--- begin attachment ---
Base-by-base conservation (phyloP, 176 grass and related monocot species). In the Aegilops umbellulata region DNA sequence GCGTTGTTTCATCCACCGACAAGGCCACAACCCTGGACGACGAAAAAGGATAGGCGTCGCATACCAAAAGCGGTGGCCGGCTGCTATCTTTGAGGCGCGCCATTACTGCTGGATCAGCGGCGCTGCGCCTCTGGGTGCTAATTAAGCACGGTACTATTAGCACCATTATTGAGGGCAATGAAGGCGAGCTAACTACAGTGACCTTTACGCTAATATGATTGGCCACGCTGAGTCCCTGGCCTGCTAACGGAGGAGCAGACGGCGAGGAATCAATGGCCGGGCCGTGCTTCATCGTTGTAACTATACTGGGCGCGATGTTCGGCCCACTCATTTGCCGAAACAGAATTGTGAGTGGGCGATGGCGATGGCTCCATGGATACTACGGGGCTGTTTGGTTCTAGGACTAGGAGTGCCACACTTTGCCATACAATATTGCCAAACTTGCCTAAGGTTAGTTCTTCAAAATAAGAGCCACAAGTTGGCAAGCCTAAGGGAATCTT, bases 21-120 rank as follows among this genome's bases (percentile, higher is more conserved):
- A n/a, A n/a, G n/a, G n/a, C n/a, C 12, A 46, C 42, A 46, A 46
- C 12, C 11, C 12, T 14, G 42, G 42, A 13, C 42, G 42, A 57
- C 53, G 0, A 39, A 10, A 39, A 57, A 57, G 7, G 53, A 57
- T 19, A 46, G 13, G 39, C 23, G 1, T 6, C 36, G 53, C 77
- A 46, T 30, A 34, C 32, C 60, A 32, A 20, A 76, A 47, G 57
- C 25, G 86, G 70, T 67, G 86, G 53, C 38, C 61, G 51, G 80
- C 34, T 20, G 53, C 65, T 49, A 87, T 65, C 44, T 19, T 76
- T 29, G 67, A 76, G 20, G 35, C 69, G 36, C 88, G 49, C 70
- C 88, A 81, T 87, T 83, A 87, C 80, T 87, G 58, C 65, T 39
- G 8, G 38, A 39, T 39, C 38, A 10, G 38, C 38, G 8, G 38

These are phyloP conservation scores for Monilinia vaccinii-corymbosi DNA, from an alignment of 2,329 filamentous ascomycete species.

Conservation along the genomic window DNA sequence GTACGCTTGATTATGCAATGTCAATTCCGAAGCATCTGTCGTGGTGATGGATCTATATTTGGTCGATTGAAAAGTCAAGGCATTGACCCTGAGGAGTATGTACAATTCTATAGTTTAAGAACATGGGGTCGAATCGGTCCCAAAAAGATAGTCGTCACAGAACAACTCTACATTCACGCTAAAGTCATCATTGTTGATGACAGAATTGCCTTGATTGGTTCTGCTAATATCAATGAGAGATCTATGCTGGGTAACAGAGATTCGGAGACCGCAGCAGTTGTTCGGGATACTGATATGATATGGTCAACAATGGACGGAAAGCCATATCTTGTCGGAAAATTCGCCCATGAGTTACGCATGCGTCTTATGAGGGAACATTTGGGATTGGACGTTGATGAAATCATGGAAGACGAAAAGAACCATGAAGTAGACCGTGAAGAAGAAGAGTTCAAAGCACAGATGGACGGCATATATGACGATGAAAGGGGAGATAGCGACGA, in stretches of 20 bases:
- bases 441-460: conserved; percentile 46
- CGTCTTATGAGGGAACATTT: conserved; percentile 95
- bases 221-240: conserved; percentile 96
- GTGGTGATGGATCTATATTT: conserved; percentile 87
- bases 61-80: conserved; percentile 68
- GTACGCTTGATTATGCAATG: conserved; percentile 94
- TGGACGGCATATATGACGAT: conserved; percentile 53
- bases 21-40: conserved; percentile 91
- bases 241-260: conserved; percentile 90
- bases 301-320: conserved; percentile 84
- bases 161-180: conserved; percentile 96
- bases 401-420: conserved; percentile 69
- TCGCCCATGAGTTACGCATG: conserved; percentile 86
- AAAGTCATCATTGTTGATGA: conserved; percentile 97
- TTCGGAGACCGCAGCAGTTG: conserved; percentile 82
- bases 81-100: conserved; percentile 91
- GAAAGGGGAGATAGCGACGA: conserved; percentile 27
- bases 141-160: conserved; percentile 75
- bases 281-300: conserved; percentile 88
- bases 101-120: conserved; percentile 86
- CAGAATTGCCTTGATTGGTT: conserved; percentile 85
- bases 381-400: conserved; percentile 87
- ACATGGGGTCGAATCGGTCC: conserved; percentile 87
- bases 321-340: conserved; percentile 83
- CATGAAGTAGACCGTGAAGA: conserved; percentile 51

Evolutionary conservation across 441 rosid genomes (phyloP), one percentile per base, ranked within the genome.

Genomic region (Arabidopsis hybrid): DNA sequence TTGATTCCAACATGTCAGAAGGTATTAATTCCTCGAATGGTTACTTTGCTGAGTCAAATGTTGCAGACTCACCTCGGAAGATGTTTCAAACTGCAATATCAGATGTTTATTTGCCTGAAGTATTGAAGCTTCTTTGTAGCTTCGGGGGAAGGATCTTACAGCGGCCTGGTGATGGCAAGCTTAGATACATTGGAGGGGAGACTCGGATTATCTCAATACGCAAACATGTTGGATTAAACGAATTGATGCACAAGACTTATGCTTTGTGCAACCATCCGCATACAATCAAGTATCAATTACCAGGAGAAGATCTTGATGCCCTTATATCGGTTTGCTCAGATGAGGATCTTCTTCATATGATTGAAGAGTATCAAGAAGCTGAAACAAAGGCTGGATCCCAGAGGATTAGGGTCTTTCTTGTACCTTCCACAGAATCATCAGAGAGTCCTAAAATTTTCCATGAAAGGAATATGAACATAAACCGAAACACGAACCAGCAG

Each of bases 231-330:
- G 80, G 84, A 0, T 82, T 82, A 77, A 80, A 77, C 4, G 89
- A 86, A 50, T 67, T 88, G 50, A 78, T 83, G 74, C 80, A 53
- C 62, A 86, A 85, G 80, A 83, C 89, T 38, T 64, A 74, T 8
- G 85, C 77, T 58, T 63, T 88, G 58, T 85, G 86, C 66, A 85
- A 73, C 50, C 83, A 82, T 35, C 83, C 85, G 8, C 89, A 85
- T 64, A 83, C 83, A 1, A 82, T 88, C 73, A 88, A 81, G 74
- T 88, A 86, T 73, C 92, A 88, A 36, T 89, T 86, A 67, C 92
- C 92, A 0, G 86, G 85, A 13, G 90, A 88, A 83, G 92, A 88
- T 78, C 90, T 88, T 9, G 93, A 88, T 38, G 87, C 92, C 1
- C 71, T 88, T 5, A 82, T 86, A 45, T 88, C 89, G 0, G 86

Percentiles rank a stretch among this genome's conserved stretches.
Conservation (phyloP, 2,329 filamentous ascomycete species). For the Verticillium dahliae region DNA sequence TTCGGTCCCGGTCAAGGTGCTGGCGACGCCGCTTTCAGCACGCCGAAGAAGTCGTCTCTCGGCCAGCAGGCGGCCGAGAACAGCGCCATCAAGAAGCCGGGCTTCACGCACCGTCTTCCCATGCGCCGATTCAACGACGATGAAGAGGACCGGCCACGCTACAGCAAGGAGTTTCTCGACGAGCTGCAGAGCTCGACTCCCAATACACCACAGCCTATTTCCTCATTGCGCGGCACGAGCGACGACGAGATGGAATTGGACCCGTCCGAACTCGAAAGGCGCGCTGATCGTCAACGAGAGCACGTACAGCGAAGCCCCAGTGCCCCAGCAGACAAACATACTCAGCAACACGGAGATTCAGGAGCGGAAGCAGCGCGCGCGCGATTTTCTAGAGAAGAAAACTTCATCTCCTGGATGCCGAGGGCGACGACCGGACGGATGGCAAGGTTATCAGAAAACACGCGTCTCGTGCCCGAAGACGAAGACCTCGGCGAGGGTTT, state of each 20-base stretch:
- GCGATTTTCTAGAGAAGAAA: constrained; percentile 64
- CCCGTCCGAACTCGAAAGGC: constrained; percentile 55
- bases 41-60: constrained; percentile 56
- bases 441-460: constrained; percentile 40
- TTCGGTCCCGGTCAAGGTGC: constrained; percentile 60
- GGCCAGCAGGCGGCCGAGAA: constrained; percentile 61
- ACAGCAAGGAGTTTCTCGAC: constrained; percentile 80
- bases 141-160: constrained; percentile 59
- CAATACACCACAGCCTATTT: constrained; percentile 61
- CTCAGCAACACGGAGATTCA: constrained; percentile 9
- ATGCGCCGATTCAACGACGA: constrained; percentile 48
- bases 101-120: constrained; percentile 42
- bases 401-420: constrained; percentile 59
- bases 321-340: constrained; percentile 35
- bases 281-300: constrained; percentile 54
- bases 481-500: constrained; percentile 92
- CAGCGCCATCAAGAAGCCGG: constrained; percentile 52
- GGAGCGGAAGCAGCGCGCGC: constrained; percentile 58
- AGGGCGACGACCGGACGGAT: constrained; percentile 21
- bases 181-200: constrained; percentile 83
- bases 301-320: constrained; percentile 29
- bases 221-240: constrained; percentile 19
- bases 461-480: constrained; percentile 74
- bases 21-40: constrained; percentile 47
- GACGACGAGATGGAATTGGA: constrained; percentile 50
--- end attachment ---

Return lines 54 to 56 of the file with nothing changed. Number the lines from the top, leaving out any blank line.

- GCGATTTTCTAGAGAAGAAA: constrained; percentile 64
- CCCGTCCGAACTCGAAAGGC: constrained; percentile 55
- bases 41-60: constrained; percentile 56